Welcome to the latest and greatest Nissan GT-R, the 2014 Track Pack. The GT-R story is unique in the automotive world starting with its legacy of racing excellence and continuing with the current R35 model which retained its full developmental program that continually refines the car and the engineers that build it through endurance racing. That’s why each model year of the GT-R goes beyond incremental steps of refinement to a full blown evolution of the previous model. The GT-R is often considered The Pride of Japan which is apparent in the dedication to the uniquely Japanese way of building sports cars. Check out the video to see Motor Trend’s Carlos Lago and Randy Pobst test the weekend warrior Track Pack for the GT-R at Willowsprings:
Motor Trend puts together the latest comparison from the ongoing muscle car war with Chevrolet’s awesome new 1LE handling package for the Camaro SS and Ford’s Track Package for the Mustang GT. The $3500 1LE Package uses huge 10 and 11 inch wide wheels, custom tuned mono-tube shocks, bigger anti-roll bars, a 3.91:1 final drive and some minor driveline enforcement to fix the stock Camaro’s handling problems for track use. Ford’s $1500 GT Track Package includes the anti-sway bars from the GT500, retuned shocks and springs, 19″ wheels with Pirelli summer tires, Performance Friction brake pads, recalibrated ABS and traction control and a shorter (numerically larger) 3.73:1 final drive with carbon fiber clutch plates. The guys put the two cars against each other at the drag strip and then around the Horse Thief Mile at Willow Springs with Randy Pobst behind the wheel.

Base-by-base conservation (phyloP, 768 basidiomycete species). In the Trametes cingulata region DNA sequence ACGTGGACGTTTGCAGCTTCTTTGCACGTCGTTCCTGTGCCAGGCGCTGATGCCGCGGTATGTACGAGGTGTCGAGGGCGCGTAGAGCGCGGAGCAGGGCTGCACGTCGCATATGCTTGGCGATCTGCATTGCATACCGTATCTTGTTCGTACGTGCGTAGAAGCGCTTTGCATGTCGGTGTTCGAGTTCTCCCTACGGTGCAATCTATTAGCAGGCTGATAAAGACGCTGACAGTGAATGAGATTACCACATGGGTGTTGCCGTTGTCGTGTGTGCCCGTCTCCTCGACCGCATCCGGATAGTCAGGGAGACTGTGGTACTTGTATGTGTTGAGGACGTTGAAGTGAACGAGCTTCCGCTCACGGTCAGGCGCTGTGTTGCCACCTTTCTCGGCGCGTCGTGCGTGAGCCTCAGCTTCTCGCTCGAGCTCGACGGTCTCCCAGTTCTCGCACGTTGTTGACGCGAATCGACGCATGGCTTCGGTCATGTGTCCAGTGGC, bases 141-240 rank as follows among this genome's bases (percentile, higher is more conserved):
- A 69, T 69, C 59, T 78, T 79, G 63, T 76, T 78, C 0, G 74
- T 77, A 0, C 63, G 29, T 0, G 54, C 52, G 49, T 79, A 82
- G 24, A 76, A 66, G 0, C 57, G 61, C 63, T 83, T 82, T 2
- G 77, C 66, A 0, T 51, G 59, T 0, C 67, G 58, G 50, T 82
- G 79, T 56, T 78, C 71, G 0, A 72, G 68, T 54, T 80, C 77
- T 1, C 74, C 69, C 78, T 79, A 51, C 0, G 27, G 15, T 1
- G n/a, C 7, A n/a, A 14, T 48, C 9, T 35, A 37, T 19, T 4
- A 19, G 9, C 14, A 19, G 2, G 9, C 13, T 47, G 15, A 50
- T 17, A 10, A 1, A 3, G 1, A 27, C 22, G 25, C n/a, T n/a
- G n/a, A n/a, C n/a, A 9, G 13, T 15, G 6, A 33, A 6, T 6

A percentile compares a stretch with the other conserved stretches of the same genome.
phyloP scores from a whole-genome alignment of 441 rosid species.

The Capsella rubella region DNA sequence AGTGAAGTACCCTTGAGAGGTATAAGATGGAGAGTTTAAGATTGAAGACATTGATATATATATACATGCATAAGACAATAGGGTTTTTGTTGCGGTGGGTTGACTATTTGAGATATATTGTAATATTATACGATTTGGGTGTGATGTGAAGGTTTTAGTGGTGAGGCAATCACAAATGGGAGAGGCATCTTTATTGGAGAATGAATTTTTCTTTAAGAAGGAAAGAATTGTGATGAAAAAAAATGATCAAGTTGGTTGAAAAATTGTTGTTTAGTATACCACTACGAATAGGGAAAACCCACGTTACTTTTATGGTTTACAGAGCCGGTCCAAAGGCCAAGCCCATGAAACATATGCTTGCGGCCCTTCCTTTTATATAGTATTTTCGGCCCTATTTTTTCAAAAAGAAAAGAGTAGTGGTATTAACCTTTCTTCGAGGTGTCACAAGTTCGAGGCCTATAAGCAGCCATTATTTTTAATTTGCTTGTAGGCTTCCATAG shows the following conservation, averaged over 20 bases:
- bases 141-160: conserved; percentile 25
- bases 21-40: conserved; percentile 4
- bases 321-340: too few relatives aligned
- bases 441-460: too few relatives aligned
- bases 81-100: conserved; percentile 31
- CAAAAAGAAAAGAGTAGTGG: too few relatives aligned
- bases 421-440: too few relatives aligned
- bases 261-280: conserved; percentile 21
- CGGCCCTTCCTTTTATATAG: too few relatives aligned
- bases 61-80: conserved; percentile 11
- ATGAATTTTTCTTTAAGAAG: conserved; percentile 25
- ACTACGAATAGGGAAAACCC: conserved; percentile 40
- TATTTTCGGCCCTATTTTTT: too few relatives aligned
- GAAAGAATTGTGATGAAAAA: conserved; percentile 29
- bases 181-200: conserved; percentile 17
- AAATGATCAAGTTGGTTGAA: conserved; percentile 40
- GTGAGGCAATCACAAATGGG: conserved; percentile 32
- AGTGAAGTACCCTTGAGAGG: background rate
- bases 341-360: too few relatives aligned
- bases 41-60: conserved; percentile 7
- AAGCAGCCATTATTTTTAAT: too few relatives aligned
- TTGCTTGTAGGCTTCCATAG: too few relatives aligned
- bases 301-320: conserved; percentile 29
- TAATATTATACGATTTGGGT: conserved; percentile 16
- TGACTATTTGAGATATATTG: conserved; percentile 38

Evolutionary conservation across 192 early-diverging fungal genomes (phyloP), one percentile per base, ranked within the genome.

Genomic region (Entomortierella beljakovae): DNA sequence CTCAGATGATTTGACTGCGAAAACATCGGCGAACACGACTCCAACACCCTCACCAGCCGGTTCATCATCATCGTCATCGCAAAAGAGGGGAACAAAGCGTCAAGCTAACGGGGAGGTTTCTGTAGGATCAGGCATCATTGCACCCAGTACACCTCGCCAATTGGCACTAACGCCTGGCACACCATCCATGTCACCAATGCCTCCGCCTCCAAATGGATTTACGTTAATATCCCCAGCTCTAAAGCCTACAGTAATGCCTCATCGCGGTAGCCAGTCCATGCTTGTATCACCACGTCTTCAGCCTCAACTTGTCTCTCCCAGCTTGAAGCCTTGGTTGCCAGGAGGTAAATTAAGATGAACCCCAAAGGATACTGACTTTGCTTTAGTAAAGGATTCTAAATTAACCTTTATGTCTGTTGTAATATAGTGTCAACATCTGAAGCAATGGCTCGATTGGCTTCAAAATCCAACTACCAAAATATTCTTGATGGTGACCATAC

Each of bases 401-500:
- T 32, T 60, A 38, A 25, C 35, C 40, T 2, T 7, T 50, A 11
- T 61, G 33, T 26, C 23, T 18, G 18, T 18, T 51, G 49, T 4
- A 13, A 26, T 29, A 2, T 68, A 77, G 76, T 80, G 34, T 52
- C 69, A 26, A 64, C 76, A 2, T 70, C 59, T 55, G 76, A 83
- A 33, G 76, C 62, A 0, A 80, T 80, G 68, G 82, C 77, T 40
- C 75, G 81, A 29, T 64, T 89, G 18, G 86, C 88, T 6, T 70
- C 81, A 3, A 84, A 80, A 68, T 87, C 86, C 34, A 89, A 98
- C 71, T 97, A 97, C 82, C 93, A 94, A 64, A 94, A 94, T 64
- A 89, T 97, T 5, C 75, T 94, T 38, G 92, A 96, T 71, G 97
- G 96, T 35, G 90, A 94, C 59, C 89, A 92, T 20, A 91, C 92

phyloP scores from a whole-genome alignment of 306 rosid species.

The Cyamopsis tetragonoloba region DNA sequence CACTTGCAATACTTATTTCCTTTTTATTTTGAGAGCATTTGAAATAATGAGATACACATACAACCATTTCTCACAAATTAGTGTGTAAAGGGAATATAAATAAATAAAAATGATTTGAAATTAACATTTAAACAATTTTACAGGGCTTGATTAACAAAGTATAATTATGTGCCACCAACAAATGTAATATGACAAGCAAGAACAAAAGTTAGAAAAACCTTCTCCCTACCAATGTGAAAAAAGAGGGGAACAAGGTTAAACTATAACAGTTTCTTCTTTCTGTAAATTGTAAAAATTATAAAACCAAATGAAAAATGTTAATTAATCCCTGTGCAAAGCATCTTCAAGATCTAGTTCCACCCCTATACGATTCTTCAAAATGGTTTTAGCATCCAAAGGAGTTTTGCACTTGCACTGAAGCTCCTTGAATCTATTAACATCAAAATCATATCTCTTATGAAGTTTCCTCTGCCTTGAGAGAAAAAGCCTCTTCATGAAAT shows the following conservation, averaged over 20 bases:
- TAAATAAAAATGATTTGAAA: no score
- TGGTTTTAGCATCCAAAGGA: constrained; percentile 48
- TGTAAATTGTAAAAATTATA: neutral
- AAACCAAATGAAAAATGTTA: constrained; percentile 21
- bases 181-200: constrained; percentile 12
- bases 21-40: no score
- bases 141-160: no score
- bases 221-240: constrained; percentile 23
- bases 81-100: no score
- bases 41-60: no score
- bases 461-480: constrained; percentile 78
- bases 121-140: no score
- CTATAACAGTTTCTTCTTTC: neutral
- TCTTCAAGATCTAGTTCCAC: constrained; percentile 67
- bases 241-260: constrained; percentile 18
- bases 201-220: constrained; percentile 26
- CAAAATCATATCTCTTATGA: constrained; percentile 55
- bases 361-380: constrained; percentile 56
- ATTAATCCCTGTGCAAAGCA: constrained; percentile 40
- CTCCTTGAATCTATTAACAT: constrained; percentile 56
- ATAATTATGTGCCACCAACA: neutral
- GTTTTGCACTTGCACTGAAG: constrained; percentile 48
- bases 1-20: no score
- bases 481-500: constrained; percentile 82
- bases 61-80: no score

The concept for the Chevrolet Corvette ZR1 was born when the question of “What can we do with the Corvette if we allowed the price tag to exceed $100,000?” GM’s answer to that question was a highly capable ZR1 version of their Corvette that stood alone in the American Supercar class. That was until the performance division of Dodge, SRT, decided to make a new Viper. I wouldn’t be surprised if the SRT engineers bought a ZR1 to use as a benchmark because many of the performance specifications are nearly identical. Naturally we have to see which is the better car. Thankfully Motor Trend’s Johnny Lieberman and Randy Pobst are on the job with some hot laps around Laguna Seca.